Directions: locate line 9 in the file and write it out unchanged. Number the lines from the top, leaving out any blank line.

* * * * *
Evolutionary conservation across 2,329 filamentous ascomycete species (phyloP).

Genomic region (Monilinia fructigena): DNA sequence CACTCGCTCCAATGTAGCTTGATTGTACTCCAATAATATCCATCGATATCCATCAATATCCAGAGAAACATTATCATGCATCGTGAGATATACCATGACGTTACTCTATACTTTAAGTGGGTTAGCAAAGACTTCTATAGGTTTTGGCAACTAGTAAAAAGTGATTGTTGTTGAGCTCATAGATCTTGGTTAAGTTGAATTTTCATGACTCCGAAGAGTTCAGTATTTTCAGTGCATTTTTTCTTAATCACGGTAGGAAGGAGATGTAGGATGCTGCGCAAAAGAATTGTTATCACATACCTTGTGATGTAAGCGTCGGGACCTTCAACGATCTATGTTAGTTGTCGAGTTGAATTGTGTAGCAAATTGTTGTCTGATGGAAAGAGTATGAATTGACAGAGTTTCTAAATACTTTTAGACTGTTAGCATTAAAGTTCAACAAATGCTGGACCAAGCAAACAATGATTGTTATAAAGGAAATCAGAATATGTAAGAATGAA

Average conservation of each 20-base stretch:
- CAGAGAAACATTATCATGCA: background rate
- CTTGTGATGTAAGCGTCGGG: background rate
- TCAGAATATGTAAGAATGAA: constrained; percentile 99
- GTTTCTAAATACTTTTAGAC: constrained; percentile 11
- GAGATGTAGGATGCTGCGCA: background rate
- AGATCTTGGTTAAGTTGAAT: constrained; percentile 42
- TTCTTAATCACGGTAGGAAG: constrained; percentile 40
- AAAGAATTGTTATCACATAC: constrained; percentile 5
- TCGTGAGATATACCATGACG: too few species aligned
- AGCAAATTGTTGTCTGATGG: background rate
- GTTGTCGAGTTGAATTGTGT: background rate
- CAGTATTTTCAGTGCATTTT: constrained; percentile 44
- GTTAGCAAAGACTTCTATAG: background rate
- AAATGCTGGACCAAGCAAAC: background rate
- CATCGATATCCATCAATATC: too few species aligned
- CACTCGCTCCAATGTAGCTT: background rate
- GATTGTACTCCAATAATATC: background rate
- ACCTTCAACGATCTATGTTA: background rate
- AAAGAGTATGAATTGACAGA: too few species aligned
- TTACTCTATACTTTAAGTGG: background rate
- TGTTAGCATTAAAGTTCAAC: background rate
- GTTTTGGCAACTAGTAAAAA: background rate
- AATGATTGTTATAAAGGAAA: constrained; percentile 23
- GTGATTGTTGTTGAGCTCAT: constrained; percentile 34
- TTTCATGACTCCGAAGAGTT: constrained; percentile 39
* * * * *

- AGATCTTGGTTAAGTTGAAT: constrained; percentile 42